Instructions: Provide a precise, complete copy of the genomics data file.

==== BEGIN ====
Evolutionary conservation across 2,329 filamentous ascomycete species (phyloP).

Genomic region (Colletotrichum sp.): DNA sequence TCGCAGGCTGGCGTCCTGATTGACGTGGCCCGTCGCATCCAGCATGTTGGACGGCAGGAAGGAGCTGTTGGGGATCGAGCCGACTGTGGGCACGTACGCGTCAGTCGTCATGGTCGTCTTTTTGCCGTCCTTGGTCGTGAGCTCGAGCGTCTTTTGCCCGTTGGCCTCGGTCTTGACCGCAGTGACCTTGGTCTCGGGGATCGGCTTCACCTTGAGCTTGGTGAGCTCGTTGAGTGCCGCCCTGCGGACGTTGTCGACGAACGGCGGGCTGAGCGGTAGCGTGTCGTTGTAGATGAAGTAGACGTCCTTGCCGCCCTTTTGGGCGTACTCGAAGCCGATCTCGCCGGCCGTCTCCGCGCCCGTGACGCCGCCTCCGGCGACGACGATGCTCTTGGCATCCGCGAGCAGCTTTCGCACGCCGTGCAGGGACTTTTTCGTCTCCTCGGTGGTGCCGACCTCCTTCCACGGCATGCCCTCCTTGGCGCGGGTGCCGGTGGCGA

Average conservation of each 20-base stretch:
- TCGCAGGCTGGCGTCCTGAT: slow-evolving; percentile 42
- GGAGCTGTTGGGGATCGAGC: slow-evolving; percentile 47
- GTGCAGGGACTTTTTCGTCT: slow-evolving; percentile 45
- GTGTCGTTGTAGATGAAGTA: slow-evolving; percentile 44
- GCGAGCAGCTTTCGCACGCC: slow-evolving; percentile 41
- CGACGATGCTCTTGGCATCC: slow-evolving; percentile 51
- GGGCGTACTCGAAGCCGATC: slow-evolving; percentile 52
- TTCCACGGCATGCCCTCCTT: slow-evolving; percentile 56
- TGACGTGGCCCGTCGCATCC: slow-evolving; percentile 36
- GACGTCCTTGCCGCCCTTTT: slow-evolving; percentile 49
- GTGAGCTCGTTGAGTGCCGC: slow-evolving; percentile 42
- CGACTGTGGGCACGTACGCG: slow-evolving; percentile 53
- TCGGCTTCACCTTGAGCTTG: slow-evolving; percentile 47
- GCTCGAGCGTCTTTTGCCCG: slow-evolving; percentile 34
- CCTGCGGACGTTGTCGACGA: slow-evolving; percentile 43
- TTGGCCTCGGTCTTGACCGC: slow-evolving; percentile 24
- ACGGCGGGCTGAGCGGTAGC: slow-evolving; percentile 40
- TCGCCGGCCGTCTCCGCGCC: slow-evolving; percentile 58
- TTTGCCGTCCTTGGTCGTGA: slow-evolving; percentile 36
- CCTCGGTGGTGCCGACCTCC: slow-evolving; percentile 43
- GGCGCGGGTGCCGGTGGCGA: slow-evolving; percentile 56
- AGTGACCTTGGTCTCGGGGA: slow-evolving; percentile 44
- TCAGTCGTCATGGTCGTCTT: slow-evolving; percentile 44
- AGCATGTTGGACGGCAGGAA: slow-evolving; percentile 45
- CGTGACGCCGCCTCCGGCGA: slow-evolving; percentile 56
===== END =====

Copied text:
Evolutionary conservation across 2,329 filamentous ascomycete species (phyloP).

Genomic region (Colletotrichum sp.): DNA sequence TCGCAGGCTGGCGTCCTGATTGACGTGGCCCGTCGCATCCAGCATGTTGGACGGCAGGAAGGAGCTGTTGGGGATCGAGCCGACTGTGGGCACGTACGCGTCAGTCGTCATGGTCGTCTTTTTGCCGTCCTTGGTCGTGAGCTCGAGCGTCTTTTGCCCGTTGGCCTCGGTCTTGACCGCAGTGACCTTGGTCTCGGGGATCGGCTTCACCTTGAGCTTGGTGAGCTCGTTGAGTGCCGCCCTGCGGACGTTGTCGACGAACGGCGGGCTGAGCGGTAGCGTGTCGTTGTAGATGAAGTAGACGTCCTTGCCGCCCTTTTGGGCGTACTCGAAGCCGATCTCGCCGGCCGTCTCCGCGCCCGTGACGCCGCCTCCGGCGACGACGATGCTCTTGGCATCCGCGAGCAGCTTTCGCACGCCGTGCAGGGACTTTTTCGTCTCCTCGGTGGTGCCGACCTCCTTCCACGGCATGCCCTCCTTGGCGCGGGTGCCGGTGGCGA

Average conservation of each 20-base stretch:
- TCGCAGGCTGGCGTCCTGAT: slow-evolving; percentile 42
- GGAGCTGTTGGGGATCGAGC: slow-evolving; percentile 47
- GTGCAGGGACTTTTTCGTCT: slow-evolving; percentile 45
- GTGTCGTTGTAGATGAAGTA: slow-evolving; percentile 44
- GCGAGCAGCTTTCGCACGCC: slow-evolving; percentile 41
- CGACGATGCTCTTGGCATCC: slow-evolving; percentile 51
- GGGCGTACTCGAAGCCGATC: slow-evolving; percentile 52
- TTCCACGGCATGCCCTCCTT: slow-evolving; percentile 56
- TGACGTGGCCCGTCGCATCC: slow-evolving; percentile 36
- GACGTCCTTGCCGCCCTTTT: slow-evolving; percentile 49
- GTGAGCTCGTTGAGTGCCGC: slow-evolving; percentile 42
- CGACTGTGGGCACGTACGCG: slow-evolving; percentile 53
- TCGGCTTCACCTTGAGCTTG: slow-evolving; percentile 47
- GCTCGAGCGTCTTTTGCCCG: slow-evolving; percentile 34
- CCTGCGGACGTTGTCGACGA: slow-evolving; percentile 43
- TTGGCCTCGGTCTTGACCGC: slow-evolving; percentile 24
- ACGGCGGGCTGAGCGGTAGC: slow-evolving; percentile 40
- TCGCCGGCCGTCTCCGCGCC: slow-evolving; percentile 58
- TTTGCCGTCCTTGGTCGTGA: slow-evolving; percentile 36
- CCTCGGTGGTGCCGACCTCC: slow-evolving; percentile 43
- GGCGCGGGTGCCGGTGGCGA: slow-evolving; percentile 56
- AGTGACCTTGGTCTCGGGGA: slow-evolving; percentile 44
- TCAGTCGTCATGGTCGTCTT: slow-evolving; percentile 44
- AGCATGTTGGACGGCAGGAA: slow-evolving; percentile 45
- CGTGACGCCGCCTCCGGCGA: slow-evolving; percentile 56